Pubdate: Sat, 23 Dec 2017
Source: Toronto Star (CN ON)
Copyright: 2017 The Toronto Star
Author: Cassandra Szklarski
Page: B14


Some HR officials concerned that legalization could lead to safety
issues in workplace

Once recreational cannabis use becomes legal, taking a "smoke break"
at work could suddenly become much more complicated.

At least that's the fear among some human resources officials who
wonder if the law change will bring impairment at work, decreased
productivity, poor attendance and, of course, safety issues.

Many questions linger over what legal pot will mean for the average
workplace, says Scott Allinson of the Human Resources Professionals
Association, which outlined its concerns in a 25-page report over the

While some of those issues have been addressed by proposed provincial
limitations on who can toke and where, Allinson says many in his field
are still unclear about what constitutes impairment and when an
employee can be tested for cannabis use.

"Is it going to be decreased work performance? Is that going to be a
huge issue? Is attendance going to be a big issue?" says Allinson,
whose provincial group represents 24,000 members, most in Ontario but
also some outside the province and country. "And then the disciplinary
procedures of how to deal with it - (who is) going to be the test case
for the first court case?"

Without a clear, legal definition of impairment, many human resources
officers are unsure how to revise their policies, he says, especially
in sectors that are not especially safety-sensitive.

The tricky part is in explicitly outlining how much is too much,
detailing expectations about possible recreational use before a shift,
and being able to accurately monitor job performance they suspect is
affected by pot use.

"There are policies in place that tell you when it comes to alcohol,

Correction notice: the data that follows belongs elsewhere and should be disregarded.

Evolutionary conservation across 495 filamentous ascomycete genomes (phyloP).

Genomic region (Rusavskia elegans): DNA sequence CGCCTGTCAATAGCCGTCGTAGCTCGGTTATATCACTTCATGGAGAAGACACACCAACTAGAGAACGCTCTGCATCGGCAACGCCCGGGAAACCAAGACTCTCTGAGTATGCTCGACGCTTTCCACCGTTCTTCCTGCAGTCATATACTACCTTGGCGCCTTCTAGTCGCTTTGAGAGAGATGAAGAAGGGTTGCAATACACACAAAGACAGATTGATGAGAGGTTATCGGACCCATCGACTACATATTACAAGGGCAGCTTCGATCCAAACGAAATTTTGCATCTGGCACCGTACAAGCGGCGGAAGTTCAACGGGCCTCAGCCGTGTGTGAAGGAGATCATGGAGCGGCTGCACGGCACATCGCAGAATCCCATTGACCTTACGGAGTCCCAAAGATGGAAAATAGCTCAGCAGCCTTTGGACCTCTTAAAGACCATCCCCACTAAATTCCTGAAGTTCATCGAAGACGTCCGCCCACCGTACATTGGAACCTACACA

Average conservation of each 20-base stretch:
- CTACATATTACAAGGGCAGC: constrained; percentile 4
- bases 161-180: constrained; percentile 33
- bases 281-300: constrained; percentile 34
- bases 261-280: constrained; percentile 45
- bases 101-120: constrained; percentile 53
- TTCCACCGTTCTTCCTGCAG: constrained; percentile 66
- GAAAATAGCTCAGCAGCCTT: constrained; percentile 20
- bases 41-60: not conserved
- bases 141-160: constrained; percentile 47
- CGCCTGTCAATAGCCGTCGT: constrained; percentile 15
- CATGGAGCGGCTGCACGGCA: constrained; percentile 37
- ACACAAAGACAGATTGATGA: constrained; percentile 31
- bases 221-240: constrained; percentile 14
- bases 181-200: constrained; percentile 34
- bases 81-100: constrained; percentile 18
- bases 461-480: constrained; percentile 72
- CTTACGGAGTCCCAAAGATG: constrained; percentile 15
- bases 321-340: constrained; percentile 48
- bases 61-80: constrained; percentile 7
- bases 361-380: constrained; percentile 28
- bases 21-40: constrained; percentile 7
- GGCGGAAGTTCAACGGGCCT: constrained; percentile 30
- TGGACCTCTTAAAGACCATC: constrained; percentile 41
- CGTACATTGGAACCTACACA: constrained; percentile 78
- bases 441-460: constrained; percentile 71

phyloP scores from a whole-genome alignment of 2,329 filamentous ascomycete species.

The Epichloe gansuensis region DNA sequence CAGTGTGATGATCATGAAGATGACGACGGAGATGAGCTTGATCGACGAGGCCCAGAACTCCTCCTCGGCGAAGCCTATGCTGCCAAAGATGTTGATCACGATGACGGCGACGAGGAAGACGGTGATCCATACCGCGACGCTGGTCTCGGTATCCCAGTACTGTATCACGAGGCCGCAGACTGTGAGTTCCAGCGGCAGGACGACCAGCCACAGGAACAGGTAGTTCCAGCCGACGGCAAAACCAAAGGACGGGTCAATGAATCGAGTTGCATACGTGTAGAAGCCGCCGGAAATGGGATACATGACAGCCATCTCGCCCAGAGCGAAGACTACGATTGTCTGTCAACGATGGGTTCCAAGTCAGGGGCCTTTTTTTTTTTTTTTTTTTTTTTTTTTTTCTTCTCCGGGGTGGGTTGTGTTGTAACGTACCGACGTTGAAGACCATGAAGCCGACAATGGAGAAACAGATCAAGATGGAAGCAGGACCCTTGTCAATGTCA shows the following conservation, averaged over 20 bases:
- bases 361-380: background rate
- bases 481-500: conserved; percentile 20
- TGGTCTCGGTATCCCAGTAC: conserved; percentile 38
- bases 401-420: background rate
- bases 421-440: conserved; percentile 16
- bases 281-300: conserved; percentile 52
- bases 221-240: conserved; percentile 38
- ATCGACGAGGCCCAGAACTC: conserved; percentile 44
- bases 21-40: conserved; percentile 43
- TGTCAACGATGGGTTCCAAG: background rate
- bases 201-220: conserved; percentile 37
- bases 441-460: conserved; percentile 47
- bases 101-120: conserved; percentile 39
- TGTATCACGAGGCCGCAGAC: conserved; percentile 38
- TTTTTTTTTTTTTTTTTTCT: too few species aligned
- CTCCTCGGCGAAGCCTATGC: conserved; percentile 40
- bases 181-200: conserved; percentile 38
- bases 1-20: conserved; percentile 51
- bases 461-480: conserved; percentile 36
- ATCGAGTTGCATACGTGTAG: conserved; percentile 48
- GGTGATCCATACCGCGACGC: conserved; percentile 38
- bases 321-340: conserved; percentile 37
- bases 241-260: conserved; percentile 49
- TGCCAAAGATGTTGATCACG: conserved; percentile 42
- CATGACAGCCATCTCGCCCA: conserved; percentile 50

you can't drink - for pilots or for truck drivers, you can't drink X
amount before (a shift)," he says. "What is it for somebody who is
consistently a user recreationally? Is that impairing him to do his
job as a desk worker?"

Indeed, it's the sectors where safety issues are less concerning that
might be less prepared for possible fallout of legalization, slated to
take effect by July 2018, suggests human resources consultant Jan Laevens.

"I worry about the systemic and the more subtle impact because the
extremes are always a little more straightforward to deal with," says
Laevens, who works with the Toronto firm HirePower.

"If people are going out and having a few drinks at lunch, are they
coming back? And we're seeing a productivity drop of 10, 15 per cent?
Haven't a clue. Very hard to ascertain. Very hard to measure and
certainly very, very challenging to investigate."

Right now there is no reliable test for impairment. While urine and
saliva tests can detect THC - the active ingredient in marijuana -
that doesn't indicate active impairment and it can take between 24 and
48 hours for THC to clear the system.

It's also possible for a worker to test positive if they've been
exposed to second-hand smoke in a poorly ventilated room, according to
a recent study at the University of Calgary.

The Canadian Union of Public Employees cautions employers from using
legalization as an excuse to pursue a more aggressive policy around
random drug testing, which is rarely permitted and requires a high
legal bar to protect workers' human rights.

The public sector union, whose members include flight attendants,
paramedics and child care workers, says there are more effective ways
to manage addiction and substance abuse issues "that are constructive
rather than punitive."
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